3. If you have the right to control or direct not only what is to be done, but also how it is to be done, then your workers are most likely employees.
  4. If you can direct or control only the result of the work done — and not the means and methods of accomplishing the result — then your workers are probably independent contractors.
  5. Employers who misclassify workers as independent contractors can end up with substantial tax bills. Additionally, they can face penalties for failing to pay employment taxes and for failing to file required tax forms.
  6. Workers can avoid higher tax bills and lost benefits if they know their proper status.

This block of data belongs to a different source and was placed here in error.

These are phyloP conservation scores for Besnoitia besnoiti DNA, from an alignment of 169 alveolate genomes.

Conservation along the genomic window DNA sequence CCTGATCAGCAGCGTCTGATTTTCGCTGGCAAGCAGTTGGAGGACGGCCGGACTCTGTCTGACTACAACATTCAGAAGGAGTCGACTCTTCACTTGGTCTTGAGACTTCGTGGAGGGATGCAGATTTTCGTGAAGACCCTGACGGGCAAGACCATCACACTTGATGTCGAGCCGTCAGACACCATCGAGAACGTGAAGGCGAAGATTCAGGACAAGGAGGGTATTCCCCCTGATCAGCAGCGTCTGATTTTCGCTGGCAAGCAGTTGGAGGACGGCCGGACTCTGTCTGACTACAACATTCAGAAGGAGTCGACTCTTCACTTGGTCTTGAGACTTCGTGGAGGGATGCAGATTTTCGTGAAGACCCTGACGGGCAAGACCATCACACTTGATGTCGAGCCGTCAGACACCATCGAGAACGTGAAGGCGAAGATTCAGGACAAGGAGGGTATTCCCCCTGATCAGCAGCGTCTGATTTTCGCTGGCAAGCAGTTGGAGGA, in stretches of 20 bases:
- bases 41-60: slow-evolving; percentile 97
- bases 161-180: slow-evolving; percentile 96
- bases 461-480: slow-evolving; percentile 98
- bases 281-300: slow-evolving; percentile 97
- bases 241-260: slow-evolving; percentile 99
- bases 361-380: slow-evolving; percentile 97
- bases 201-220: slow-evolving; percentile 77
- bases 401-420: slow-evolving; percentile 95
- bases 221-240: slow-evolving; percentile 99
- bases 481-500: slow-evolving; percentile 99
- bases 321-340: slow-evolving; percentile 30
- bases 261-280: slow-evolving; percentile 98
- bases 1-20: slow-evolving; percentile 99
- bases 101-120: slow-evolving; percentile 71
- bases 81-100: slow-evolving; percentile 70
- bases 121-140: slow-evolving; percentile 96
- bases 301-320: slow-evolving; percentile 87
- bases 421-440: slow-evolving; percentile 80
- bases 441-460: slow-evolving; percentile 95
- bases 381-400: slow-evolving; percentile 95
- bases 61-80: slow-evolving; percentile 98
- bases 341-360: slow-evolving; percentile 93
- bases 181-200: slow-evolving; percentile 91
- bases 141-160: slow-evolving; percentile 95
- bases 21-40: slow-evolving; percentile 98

7. Both employers and workers can ask the IRS to make a determination on whether a specific individual is an independent contractor or an employee by filing a Form SS-8, Determination of Worker Status for Purposes of Federal Employment Taxes and Income Tax Withholding, with the IRS.
  8. You can learn more about the critical determination of a worker’s status as an Independent Contractor or Employee at by selecting the Small Business link. Additional resources include IRS Publication 15-A, Employer’s Supplemental Tax Guide, Publication 1779, Independent Contractor or Employee, and Publication 1976, Do You Qualify for Relief under Section 530? These publications and Form SS-8 are available on the IRS website or by calling the IRS at 800-829-3676 (800-TAX-FORM).


Publication 15-A, Employer’s Supplemental Tax Guide (PDF)
Publication 1779, Independent Contractor or Employee (PDF)